Nundle's Neil Douglas Morris pleads guilty to manslaughter after victim left in chair dies

GUILTY PLEA: Neil Douglas Morris pleaded guilty to manslaughter in Tamworth District Court on Monday. Photo: Peter Hardin 150818PHA368
GUILTY PLEA: Neil Douglas Morris pleaded guilty to manslaughter in Tamworth District Court on Monday. Photo: Peter Hardin 150818PHA368

WARNING: GRAPHIC CONTENT

A CARER who let his morbidly obese fiance rot to death in Nundle has pleaded guilty to manslaughter.

Neil Douglas Morris, 60, left the victim in a recliner without food or water for 72 hours and has received a carer’s payment since 2012.

The graphic details of the case can now be revealed after Morris pleaded guilty to manslaughter in Tamworth District Court on Monday.

The man’s charge was upgraded to manslaughter in August and he was set to go to trial for at least three weeks in July, before he changed his plea.

The decision now is how much of a discount Morris should receive given he has saved the court from what would have been a lengthy trial, Judge Jeffery McLennan said.

“The debate will be on the range of 15 to 20 per cent for the discount,” he said. “The cause of death would have been agitated with serious issues related to expert evidence.”

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Police facts show a nurse visited the couple’s home on July 13, 2017, and found the 75-year-old slumped in a chair unable to speak with sunken eyes and her legs weeping fluid onto the floor.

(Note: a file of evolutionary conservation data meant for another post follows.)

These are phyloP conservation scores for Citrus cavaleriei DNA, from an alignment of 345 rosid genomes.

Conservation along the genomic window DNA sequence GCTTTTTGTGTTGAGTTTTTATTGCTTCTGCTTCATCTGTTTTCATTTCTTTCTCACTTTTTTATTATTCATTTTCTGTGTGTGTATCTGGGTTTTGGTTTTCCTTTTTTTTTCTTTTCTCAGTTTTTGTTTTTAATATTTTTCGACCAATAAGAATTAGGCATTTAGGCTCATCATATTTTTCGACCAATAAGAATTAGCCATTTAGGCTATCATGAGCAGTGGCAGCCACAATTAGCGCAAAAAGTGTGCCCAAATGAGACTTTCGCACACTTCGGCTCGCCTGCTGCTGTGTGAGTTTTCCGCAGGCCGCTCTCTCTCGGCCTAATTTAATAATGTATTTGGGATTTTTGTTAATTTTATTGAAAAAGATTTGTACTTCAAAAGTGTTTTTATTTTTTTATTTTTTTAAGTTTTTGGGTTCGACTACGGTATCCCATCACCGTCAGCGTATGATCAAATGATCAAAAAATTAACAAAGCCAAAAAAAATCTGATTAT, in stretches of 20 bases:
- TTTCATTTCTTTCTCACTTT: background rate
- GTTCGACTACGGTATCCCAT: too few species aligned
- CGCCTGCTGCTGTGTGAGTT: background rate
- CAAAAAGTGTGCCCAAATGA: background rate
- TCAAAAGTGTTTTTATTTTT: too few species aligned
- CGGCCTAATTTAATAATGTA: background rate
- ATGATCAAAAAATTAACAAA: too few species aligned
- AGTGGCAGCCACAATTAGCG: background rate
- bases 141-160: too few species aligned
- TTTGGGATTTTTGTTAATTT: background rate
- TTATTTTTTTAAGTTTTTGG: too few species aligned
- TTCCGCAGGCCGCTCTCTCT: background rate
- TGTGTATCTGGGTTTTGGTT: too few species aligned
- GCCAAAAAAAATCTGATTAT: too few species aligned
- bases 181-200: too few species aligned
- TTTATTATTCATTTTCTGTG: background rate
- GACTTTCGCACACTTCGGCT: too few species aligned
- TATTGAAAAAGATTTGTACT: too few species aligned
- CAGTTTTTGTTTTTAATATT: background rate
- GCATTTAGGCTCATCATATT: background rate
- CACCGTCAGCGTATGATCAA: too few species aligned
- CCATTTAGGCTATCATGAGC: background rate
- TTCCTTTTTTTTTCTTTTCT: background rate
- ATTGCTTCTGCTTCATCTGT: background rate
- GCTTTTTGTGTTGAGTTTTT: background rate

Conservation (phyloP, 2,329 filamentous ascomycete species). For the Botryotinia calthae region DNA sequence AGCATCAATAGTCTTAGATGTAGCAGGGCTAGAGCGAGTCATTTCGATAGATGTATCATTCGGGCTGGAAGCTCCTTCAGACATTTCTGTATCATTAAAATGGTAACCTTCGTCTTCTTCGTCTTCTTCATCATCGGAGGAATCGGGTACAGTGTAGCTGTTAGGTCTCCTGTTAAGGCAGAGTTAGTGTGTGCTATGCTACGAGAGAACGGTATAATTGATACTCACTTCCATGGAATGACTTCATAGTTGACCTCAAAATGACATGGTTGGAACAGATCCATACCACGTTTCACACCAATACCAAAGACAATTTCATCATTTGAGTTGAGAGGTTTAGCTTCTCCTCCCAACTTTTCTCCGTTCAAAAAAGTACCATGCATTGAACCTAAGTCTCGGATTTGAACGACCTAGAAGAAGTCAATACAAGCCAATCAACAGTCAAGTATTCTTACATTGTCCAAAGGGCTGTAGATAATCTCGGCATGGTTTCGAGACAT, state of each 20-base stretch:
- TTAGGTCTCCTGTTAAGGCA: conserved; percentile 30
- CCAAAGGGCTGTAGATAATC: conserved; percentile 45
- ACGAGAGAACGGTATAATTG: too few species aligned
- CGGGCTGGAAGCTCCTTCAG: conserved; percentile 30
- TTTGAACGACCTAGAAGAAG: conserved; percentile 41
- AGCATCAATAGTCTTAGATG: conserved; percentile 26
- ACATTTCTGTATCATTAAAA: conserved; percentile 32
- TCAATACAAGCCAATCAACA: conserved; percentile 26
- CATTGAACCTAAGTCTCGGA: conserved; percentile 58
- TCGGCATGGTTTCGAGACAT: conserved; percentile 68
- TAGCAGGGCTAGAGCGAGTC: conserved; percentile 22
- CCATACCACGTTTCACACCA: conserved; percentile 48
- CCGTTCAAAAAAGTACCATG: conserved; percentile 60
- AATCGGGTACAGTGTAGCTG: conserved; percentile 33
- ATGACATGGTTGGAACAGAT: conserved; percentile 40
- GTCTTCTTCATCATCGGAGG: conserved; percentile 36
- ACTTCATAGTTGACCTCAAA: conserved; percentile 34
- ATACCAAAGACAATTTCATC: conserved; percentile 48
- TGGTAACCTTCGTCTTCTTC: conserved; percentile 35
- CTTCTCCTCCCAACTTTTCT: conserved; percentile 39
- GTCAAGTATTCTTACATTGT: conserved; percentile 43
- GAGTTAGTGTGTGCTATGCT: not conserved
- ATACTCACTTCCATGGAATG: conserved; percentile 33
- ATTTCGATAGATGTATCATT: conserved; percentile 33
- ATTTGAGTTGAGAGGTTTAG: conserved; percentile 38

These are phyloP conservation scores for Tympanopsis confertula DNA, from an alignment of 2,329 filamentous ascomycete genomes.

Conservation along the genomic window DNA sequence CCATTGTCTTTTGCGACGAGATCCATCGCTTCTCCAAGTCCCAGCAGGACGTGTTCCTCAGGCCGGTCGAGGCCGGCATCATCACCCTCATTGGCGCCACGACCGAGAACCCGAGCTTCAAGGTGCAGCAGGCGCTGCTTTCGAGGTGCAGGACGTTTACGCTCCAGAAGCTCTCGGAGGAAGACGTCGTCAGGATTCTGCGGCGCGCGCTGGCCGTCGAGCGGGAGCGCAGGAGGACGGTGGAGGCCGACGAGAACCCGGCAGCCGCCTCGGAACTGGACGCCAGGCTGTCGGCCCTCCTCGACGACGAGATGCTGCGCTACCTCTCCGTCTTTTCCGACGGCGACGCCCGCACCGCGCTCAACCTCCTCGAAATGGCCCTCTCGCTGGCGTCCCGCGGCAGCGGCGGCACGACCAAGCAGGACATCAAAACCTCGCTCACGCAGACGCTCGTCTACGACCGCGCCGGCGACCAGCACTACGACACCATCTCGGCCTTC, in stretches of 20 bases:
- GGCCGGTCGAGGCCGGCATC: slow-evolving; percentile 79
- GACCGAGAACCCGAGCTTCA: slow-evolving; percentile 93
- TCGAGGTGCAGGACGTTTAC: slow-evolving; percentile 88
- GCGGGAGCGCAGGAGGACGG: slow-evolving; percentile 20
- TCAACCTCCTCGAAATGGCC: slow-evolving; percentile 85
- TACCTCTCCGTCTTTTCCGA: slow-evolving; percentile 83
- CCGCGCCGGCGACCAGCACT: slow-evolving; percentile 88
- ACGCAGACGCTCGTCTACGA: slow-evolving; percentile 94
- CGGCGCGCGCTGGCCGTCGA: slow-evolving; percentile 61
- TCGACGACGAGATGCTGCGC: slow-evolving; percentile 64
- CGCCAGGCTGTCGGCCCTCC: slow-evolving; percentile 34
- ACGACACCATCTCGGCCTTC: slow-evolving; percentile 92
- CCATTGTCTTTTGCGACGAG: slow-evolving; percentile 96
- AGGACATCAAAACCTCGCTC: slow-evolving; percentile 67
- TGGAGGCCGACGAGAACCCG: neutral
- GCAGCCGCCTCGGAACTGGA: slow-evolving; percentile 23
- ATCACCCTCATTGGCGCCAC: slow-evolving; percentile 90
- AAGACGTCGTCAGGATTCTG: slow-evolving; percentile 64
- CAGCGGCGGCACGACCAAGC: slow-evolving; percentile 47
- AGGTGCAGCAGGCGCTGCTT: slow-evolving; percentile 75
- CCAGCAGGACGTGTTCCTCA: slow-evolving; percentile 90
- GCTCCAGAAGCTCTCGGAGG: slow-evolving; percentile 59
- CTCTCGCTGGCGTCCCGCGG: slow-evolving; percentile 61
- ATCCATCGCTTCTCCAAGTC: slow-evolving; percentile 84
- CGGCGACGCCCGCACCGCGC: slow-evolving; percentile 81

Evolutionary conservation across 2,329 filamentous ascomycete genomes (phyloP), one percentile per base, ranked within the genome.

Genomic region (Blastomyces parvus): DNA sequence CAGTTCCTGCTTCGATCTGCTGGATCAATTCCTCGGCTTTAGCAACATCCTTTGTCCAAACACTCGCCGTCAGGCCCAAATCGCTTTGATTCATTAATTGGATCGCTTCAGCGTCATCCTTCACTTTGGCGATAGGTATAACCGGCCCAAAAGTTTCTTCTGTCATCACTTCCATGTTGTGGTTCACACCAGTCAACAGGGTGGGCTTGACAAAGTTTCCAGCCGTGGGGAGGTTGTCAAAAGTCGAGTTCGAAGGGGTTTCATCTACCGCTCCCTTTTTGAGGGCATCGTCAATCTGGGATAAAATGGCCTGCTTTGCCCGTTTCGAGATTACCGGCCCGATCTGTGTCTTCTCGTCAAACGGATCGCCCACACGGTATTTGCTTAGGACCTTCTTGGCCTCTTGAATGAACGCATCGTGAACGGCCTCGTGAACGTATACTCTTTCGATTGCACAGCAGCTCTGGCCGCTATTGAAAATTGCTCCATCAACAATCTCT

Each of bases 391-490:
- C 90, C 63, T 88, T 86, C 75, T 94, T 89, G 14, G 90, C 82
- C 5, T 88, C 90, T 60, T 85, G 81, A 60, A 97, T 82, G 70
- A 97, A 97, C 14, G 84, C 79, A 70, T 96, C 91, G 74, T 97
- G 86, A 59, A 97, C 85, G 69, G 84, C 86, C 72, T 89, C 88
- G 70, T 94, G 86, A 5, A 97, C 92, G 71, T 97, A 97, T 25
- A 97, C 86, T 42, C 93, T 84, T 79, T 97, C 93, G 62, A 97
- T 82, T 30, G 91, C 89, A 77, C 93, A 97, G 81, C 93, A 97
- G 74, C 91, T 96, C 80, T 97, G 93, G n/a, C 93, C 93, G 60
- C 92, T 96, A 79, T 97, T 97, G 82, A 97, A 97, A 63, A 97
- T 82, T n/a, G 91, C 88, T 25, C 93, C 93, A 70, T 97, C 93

The victim suffered from urine and fecal incontinence and had spent three days without food or drink.

She sat in her own bodily fluids, with ‘small, midge-like insects’ crawling over her body, facts detailed.

Morris told paramedics his partner of 15 years lost the strength to live three weeks earlier after finalising her will. When the ambulance took her to hospital the victim believed it was 1974.

At Tamworth hospital doctors decided her wounds were too severe to survive – her spinal bones were visible and she was placed in palliative care where she died on July 16, 2017.

Police evidence tendered in court claims Morris did not understand the seriousness of the injury and was annoyed the soiled sling used to lift the victim out of the chair would not be returned to him because it would “cost him money”. 

He made mention that he wasn’t a doctor or vet and “did his best” but had noticed the bugs and fluids near her wounds.

Morris told police he should not have let her sit in the chair without food or drink for three days, but had planned to call for help the following day if she didn’t improve.

The coroner’s report showed the rotted lesion that caused her death was likely present for months.

Morris’ case was set for a three-week trial in July but he will now be sentenced in Tamworth District Court in May.

He remains on bail.